CONTEMPORARY MONOTYPE PHENOMENON

Pentimento XXII

Pentimento XXII
Dennis Olsen, 1991
watercolor monotype, 55.9 x 55.9 cm
(22 x 22 in.), Private Collection


Olsen Biography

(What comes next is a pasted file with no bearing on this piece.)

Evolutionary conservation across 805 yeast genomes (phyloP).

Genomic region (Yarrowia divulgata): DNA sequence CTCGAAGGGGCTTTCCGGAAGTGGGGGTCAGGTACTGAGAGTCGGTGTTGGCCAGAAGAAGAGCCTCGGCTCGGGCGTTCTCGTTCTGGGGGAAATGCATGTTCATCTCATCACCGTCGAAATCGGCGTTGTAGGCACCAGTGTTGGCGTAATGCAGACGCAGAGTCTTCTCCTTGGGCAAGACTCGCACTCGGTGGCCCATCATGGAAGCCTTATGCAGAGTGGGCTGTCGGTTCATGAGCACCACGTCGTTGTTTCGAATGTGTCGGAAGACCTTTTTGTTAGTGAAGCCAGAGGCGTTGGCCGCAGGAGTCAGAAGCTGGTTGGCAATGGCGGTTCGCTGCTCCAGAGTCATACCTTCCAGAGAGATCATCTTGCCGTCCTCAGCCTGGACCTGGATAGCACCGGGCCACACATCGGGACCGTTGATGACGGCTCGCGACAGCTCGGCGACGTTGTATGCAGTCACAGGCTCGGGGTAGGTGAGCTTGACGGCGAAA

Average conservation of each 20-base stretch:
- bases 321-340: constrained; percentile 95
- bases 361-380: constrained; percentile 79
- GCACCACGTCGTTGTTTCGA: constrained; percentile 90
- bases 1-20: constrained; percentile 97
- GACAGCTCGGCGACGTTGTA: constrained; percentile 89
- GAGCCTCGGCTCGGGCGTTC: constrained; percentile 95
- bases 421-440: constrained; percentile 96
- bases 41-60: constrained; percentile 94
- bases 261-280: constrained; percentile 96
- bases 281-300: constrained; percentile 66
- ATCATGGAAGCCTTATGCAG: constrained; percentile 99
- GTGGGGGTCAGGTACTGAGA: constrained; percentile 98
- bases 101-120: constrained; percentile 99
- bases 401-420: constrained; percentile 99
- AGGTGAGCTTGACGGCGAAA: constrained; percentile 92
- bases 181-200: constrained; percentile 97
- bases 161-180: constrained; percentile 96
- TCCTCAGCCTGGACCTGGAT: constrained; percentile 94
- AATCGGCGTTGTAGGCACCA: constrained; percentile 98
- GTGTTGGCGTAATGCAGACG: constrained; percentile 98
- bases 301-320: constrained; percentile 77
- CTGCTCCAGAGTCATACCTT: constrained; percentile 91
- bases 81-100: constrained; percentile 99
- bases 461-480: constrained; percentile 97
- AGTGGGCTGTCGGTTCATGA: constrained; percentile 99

Dennis Olsen began making watercolor monotypes in 1985 after developing a method of printing from three separate Plexiglas plates, two of which were painted with watercolors and one rolled with a transparent layer of lithographic ink. Because his work requires reflection and contemplation, and because the paint remains soluble on the plate, he can rework the image over a period of days or even weeks, usually spending between ten and twenty hours on each image. Using rollers, airbrush, blotters, needles, watercolor crayons, and sponges, along with the traditional watercolor brushes, Olsen can create a prodigious variety of surface textures. The combination of three plates, printed one over the other onto dampened paper, produces a luminous color that cannot be achieved by traditional watercolor on paper. He retains the spontaneity of watercolor along with the precision and patient buildup of oils. By printing the images as monotypes instead of leaving them as watercolor compositions, Olsen can use the residue left on the plates after printing to generate the next image, which retains a trace of the previous one. The appearance of residual images is especially important in a series, titled Pentimenti, that refers to the vestiges of antiquity encountered in almost every region of Italy, where Olsen has spent a great deal of time.

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